Students form groups, collaborate on writing an original story, plan how to present it using storyboarding, then bring toys from home—cars, figurines and so on, as props and characters —and use a webcam and Ministry—licensed Frames software to produce movies. “These are budding Tim Burtons,” Manning says.
While the final product may not be text, writing a script is still writing, he points out. Projects require language skills and a grasp of beginning-middle-end story structure, so meet curriculum objectives.
Observations: Manning, a board ed-tech consultant at the time, first experimented with introducing media production to motivate boys a few years ago. It worked: Boys’ writing-test results rose; office referrals fell.
Anecdotal evidence is compelling too. This year, one AIP (Autism Intervention Program) boy, after struggling with other writing activities became so enthused that he asked to do extra stop-motion assignments. “That’s just music to my ears,” Manning says.
You can do it too
- one classroom computer (Intel® Core™ Duo 1GHz+, Windows XP or Mac OS 10.5 and up)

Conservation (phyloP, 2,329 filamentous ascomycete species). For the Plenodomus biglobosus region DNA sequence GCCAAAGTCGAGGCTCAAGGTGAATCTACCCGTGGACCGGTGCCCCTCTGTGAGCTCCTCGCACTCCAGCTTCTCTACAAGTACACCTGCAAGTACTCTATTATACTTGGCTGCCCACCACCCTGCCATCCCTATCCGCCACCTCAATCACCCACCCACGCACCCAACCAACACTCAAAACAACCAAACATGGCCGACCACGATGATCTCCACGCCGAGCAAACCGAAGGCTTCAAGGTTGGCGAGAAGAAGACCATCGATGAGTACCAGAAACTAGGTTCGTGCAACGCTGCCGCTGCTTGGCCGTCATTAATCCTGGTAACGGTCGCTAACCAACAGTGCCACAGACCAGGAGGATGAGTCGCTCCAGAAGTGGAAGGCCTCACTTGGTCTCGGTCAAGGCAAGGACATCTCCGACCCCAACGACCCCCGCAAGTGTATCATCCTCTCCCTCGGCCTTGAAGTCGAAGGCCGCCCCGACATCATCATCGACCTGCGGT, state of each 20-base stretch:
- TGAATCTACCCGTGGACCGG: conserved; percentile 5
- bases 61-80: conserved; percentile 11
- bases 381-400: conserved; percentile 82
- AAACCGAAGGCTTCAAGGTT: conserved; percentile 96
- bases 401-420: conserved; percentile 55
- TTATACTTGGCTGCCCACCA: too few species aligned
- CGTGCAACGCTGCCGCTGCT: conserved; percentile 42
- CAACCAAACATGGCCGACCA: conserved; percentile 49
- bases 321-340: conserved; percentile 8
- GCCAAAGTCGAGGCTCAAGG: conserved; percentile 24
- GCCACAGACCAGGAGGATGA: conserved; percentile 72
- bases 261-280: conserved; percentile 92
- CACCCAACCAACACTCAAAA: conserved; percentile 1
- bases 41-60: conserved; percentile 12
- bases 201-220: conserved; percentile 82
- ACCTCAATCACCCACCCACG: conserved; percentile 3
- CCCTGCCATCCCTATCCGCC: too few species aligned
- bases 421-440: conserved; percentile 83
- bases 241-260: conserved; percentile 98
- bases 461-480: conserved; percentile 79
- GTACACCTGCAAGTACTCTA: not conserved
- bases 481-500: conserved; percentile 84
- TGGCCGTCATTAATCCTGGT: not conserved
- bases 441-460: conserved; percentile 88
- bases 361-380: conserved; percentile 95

- Frames software (free)
- a webcam or camcorder that can connect to a computer
- a clear tabletop for building movie sets
- Check that Frames is on your classroom computer and familiarize yourself with it.
- Visit tech4learning.com/frames/resources and read primers on clay animation and digital storytelling.
- Form students into groups or let them form their own.
- Allow one period for groups to develop stories and project proposals (see sample form at tech4learning site).
- Allow at least one period for each green-lighted group to produce its movie.
Be prepared for disruption during video production, especially with boys. “It’s not quiet,” Manning warns. “It’s noisy. Boys usually like to have mayhem.”
Mali Bickley, OCT
Grade 5 teacher
Fieldcrest Elementary School, Bradford
The kids are so excited. Every time we do this, it’s like a miracle
Problem: How to inspire Net-generation kids and build awareness of social justice issues.
Solution: Get involved in online collaborative projects with classes in other countries.